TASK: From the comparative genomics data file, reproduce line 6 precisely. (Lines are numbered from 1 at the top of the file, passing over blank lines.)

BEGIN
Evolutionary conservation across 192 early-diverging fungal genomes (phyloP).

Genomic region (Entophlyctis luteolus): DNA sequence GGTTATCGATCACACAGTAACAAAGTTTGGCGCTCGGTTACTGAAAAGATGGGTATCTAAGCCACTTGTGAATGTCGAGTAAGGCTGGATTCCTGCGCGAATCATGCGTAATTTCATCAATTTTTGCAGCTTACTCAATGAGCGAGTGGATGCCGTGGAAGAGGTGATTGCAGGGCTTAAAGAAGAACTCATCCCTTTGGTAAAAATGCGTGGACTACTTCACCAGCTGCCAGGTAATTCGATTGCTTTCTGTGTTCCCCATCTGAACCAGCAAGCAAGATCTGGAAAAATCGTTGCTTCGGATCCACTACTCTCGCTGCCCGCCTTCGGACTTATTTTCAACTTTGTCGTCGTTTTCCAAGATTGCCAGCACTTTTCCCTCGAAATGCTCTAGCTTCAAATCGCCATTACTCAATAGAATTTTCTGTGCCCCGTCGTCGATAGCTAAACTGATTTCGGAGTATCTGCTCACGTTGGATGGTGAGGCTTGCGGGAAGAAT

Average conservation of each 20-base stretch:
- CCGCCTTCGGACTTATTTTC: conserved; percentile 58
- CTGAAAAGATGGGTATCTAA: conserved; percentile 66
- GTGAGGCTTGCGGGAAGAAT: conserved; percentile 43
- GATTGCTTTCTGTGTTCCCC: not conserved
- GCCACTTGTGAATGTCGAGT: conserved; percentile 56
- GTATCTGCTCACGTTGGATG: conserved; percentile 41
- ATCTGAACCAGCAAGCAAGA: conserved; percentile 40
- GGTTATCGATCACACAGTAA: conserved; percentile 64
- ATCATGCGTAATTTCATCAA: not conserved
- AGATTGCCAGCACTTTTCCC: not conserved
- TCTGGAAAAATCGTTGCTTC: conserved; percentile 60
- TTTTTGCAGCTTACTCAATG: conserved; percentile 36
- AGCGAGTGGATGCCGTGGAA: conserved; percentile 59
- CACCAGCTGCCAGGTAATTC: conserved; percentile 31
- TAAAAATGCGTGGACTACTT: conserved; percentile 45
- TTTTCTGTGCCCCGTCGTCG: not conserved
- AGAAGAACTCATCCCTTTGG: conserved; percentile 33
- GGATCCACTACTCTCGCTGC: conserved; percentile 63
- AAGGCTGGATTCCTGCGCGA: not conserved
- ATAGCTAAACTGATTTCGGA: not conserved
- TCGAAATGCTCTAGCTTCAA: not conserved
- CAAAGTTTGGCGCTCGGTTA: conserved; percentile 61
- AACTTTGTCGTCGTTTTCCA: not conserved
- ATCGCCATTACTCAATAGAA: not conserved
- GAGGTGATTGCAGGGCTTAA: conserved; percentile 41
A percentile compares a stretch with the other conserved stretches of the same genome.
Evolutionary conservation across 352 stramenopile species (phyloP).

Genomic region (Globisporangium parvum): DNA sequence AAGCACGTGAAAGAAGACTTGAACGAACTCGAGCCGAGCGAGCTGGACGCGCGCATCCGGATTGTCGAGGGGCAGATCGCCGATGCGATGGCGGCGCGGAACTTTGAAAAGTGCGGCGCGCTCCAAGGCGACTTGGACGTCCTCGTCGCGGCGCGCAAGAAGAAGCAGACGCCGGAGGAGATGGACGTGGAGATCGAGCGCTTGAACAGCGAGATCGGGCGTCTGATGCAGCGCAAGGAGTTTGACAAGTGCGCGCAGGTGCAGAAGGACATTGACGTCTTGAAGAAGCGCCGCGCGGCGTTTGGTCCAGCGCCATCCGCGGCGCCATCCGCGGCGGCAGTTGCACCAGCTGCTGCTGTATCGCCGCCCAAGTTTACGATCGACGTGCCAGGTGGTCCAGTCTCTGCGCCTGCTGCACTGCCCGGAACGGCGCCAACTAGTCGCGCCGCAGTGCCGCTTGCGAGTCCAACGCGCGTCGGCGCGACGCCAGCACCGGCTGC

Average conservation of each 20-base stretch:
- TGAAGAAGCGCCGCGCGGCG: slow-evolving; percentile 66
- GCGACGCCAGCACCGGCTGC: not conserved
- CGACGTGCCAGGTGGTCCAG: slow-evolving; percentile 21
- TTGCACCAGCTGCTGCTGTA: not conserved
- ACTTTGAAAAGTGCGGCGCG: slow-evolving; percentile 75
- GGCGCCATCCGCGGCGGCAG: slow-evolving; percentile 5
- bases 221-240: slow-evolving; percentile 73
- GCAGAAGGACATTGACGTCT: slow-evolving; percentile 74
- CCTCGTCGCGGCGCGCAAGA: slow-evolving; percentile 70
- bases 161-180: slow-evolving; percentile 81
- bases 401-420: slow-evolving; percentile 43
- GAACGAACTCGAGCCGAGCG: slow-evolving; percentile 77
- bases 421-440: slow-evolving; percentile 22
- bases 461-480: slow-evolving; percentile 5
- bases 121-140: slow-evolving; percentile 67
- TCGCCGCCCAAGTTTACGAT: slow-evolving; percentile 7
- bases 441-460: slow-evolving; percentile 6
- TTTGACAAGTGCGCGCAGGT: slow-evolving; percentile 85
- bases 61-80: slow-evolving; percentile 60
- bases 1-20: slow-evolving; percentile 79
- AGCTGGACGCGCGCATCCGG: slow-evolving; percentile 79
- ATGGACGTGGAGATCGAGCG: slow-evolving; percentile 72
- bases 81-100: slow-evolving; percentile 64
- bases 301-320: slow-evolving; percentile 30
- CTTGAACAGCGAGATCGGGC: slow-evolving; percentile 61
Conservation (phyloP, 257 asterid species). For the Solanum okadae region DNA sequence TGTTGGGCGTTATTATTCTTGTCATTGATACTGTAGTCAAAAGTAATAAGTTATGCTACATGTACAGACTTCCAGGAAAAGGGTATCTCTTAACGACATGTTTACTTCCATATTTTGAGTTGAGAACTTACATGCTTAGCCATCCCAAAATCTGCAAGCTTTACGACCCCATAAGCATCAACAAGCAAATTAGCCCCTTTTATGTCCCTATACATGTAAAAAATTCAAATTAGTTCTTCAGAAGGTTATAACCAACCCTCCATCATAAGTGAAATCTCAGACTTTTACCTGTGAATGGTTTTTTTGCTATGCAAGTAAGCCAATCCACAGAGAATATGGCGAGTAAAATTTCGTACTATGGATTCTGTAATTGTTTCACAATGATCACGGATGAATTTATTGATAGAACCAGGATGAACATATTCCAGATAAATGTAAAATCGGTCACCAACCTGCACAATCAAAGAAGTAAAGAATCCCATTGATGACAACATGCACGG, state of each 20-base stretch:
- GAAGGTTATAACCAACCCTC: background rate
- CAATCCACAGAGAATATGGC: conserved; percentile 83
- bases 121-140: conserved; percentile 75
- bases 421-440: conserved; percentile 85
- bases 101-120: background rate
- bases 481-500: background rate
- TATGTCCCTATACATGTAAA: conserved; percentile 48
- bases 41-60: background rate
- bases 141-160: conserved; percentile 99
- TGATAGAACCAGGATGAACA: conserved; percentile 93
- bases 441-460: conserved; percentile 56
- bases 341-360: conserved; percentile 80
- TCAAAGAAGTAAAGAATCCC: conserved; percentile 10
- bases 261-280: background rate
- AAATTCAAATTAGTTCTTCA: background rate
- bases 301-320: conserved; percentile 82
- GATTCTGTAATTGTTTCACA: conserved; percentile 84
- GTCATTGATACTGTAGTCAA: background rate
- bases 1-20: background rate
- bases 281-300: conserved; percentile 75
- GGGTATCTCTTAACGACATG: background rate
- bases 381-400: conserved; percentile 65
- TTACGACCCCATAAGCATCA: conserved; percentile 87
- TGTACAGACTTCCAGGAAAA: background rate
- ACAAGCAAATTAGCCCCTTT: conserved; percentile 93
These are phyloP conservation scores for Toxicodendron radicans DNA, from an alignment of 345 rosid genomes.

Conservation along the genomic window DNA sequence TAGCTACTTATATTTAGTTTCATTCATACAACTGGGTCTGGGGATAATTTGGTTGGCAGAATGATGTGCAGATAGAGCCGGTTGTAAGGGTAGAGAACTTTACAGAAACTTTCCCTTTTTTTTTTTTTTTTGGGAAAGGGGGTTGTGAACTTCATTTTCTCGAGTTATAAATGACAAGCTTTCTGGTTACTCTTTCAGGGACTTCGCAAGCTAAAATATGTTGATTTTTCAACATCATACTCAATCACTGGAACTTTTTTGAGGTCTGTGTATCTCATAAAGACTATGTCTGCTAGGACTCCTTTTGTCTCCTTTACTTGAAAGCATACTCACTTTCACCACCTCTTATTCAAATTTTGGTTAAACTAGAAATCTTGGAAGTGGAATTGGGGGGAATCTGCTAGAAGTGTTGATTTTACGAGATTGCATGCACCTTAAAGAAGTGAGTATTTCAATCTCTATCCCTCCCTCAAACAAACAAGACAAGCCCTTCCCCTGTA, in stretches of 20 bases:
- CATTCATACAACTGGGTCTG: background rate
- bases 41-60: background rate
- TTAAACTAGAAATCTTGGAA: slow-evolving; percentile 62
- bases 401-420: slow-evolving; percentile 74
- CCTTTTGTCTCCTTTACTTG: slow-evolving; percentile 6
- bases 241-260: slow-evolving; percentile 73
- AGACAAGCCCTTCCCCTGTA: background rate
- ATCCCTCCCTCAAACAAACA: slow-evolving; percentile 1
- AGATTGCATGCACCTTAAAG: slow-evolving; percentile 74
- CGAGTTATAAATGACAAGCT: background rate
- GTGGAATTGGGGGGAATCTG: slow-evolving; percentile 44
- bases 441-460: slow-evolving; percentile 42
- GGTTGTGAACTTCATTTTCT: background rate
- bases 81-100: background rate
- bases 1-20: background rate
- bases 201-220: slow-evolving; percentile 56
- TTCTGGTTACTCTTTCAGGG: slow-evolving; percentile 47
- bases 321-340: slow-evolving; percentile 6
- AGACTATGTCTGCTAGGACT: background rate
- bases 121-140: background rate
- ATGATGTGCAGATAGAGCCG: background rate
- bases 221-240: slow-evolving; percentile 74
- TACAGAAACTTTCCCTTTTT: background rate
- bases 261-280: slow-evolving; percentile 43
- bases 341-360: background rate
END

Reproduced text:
- GTGAGGCTTGCGGGAAGAAT: conserved; percentile 43